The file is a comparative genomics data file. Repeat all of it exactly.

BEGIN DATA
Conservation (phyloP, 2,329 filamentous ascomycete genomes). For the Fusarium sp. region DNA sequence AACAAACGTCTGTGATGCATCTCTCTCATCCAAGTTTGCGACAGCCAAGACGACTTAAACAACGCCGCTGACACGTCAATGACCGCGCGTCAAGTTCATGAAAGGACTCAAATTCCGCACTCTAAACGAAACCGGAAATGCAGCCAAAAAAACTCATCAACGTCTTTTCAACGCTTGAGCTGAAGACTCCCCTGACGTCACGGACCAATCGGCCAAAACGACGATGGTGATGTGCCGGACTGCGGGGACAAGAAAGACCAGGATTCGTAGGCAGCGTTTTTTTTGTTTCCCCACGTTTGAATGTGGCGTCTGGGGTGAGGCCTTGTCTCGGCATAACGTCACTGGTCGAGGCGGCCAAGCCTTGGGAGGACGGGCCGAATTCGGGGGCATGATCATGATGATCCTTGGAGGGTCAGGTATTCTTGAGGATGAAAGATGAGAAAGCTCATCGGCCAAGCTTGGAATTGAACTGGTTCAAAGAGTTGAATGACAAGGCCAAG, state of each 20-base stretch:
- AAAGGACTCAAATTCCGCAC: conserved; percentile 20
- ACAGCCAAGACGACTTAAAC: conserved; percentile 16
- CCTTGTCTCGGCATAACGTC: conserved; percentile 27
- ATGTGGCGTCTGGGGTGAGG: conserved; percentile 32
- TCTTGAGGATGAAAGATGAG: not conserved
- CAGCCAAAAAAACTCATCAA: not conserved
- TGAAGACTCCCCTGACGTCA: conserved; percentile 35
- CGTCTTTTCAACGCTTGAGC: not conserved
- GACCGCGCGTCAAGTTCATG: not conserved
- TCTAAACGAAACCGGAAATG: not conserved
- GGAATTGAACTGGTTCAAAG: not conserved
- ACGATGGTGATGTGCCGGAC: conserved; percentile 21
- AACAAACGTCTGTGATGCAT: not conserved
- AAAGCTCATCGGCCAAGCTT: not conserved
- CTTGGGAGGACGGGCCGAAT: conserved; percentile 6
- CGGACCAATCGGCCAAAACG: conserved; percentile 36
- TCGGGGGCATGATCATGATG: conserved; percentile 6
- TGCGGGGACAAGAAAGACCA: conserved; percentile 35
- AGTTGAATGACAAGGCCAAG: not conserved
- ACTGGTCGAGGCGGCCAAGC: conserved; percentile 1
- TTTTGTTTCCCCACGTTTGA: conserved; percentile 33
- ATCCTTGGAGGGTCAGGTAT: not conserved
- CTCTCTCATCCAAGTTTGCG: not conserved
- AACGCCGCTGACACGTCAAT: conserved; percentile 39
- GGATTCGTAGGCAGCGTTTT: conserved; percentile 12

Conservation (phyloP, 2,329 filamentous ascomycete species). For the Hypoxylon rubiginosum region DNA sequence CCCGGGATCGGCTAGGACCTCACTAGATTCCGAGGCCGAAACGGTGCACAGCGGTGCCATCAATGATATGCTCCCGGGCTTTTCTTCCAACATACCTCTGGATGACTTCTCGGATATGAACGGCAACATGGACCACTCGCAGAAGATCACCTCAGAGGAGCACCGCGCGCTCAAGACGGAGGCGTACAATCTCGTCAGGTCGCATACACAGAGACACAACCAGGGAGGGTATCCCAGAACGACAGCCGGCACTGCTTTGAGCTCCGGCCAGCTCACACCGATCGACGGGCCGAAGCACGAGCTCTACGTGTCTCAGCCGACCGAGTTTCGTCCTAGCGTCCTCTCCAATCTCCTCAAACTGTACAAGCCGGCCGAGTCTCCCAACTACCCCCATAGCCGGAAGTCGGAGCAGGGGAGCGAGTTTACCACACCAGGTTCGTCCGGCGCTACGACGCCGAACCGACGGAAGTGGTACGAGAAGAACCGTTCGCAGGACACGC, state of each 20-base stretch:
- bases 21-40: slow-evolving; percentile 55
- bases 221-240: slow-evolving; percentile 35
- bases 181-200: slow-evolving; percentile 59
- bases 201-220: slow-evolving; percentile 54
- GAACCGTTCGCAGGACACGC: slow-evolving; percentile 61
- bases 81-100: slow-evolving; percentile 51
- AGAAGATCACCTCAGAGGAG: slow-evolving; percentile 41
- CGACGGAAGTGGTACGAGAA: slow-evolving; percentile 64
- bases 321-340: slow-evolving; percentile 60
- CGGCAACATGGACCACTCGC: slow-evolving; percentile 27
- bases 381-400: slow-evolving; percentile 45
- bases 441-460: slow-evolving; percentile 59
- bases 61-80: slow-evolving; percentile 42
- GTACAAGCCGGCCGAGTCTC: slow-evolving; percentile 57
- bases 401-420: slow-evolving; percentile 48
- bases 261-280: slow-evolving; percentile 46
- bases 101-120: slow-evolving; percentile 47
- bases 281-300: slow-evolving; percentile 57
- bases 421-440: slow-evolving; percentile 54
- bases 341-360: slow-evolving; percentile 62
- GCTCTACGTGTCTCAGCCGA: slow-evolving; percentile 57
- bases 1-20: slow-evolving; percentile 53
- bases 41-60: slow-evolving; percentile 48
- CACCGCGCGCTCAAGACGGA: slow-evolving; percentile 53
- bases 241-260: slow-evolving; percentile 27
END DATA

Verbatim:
Conservation (phyloP, 2,329 filamentous ascomycete genomes). For the Fusarium sp. region DNA sequence AACAAACGTCTGTGATGCATCTCTCTCATCCAAGTTTGCGACAGCCAAGACGACTTAAACAACGCCGCTGACACGTCAATGACCGCGCGTCAAGTTCATGAAAGGACTCAAATTCCGCACTCTAAACGAAACCGGAAATGCAGCCAAAAAAACTCATCAACGTCTTTTCAACGCTTGAGCTGAAGACTCCCCTGACGTCACGGACCAATCGGCCAAAACGACGATGGTGATGTGCCGGACTGCGGGGACAAGAAAGACCAGGATTCGTAGGCAGCGTTTTTTTTGTTTCCCCACGTTTGAATGTGGCGTCTGGGGTGAGGCCTTGTCTCGGCATAACGTCACTGGTCGAGGCGGCCAAGCCTTGGGAGGACGGGCCGAATTCGGGGGCATGATCATGATGATCCTTGGAGGGTCAGGTATTCTTGAGGATGAAAGATGAGAAAGCTCATCGGCCAAGCTTGGAATTGAACTGGTTCAAAGAGTTGAATGACAAGGCCAAG, state of each 20-base stretch:
- AAAGGACTCAAATTCCGCAC: conserved; percentile 20
- ACAGCCAAGACGACTTAAAC: conserved; percentile 16
- CCTTGTCTCGGCATAACGTC: conserved; percentile 27
- ATGTGGCGTCTGGGGTGAGG: conserved; percentile 32
- TCTTGAGGATGAAAGATGAG: not conserved
- CAGCCAAAAAAACTCATCAA: not conserved
- TGAAGACTCCCCTGACGTCA: conserved; percentile 35
- CGTCTTTTCAACGCTTGAGC: not conserved
- GACCGCGCGTCAAGTTCATG: not conserved
- TCTAAACGAAACCGGAAATG: not conserved
- GGAATTGAACTGGTTCAAAG: not conserved
- ACGATGGTGATGTGCCGGAC: conserved; percentile 21
- AACAAACGTCTGTGATGCAT: not conserved
- AAAGCTCATCGGCCAAGCTT: not conserved
- CTTGGGAGGACGGGCCGAAT: conserved; percentile 6
- CGGACCAATCGGCCAAAACG: conserved; percentile 36
- TCGGGGGCATGATCATGATG: conserved; percentile 6
- TGCGGGGACAAGAAAGACCA: conserved; percentile 35
- AGTTGAATGACAAGGCCAAG: not conserved
- ACTGGTCGAGGCGGCCAAGC: conserved; percentile 1
- TTTTGTTTCCCCACGTTTGA: conserved; percentile 33
- ATCCTTGGAGGGTCAGGTAT: not conserved
- CTCTCTCATCCAAGTTTGCG: not conserved
- AACGCCGCTGACACGTCAAT: conserved; percentile 39
- GGATTCGTAGGCAGCGTTTT: conserved; percentile 12

Conservation (phyloP, 2,329 filamentous ascomycete species). For the Hypoxylon rubiginosum region DNA sequence CCCGGGATCGGCTAGGACCTCACTAGATTCCGAGGCCGAAACGGTGCACAGCGGTGCCATCAATGATATGCTCCCGGGCTTTTCTTCCAACATACCTCTGGATGACTTCTCGGATATGAACGGCAACATGGACCACTCGCAGAAGATCACCTCAGAGGAGCACCGCGCGCTCAAGACGGAGGCGTACAATCTCGTCAGGTCGCATACACAGAGACACAACCAGGGAGGGTATCCCAGAACGACAGCCGGCACTGCTTTGAGCTCCGGCCAGCTCACACCGATCGACGGGCCGAAGCACGAGCTCTACGTGTCTCAGCCGACCGAGTTTCGTCCTAGCGTCCTCTCCAATCTCCTCAAACTGTACAAGCCGGCCGAGTCTCCCAACTACCCCCATAGCCGGAAGTCGGAGCAGGGGAGCGAGTTTACCACACCAGGTTCGTCCGGCGCTACGACGCCGAACCGACGGAAGTGGTACGAGAAGAACCGTTCGCAGGACACGC, state of each 20-base stretch:
- bases 21-40: slow-evolving; percentile 55
- bases 221-240: slow-evolving; percentile 35
- bases 181-200: slow-evolving; percentile 59
- bases 201-220: slow-evolving; percentile 54
- GAACCGTTCGCAGGACACGC: slow-evolving; percentile 61
- bases 81-100: slow-evolving; percentile 51
- AGAAGATCACCTCAGAGGAG: slow-evolving; percentile 41
- CGACGGAAGTGGTACGAGAA: slow-evolving; percentile 64
- bases 321-340: slow-evolving; percentile 60
- CGGCAACATGGACCACTCGC: slow-evolving; percentile 27
- bases 381-400: slow-evolving; percentile 45
- bases 441-460: slow-evolving; percentile 59
- bases 61-80: slow-evolving; percentile 42
- GTACAAGCCGGCCGAGTCTC: slow-evolving; percentile 57
- bases 401-420: slow-evolving; percentile 48
- bases 261-280: slow-evolving; percentile 46
- bases 101-120: slow-evolving; percentile 47
- bases 281-300: slow-evolving; percentile 57
- bases 421-440: slow-evolving; percentile 54
- bases 341-360: slow-evolving; percentile 62
- GCTCTACGTGTCTCAGCCGA: slow-evolving; percentile 57
- bases 1-20: slow-evolving; percentile 53
- bases 41-60: slow-evolving; percentile 48
- CACCGCGCGCTCAAGACGGA: slow-evolving; percentile 53
- bases 241-260: slow-evolving; percentile 27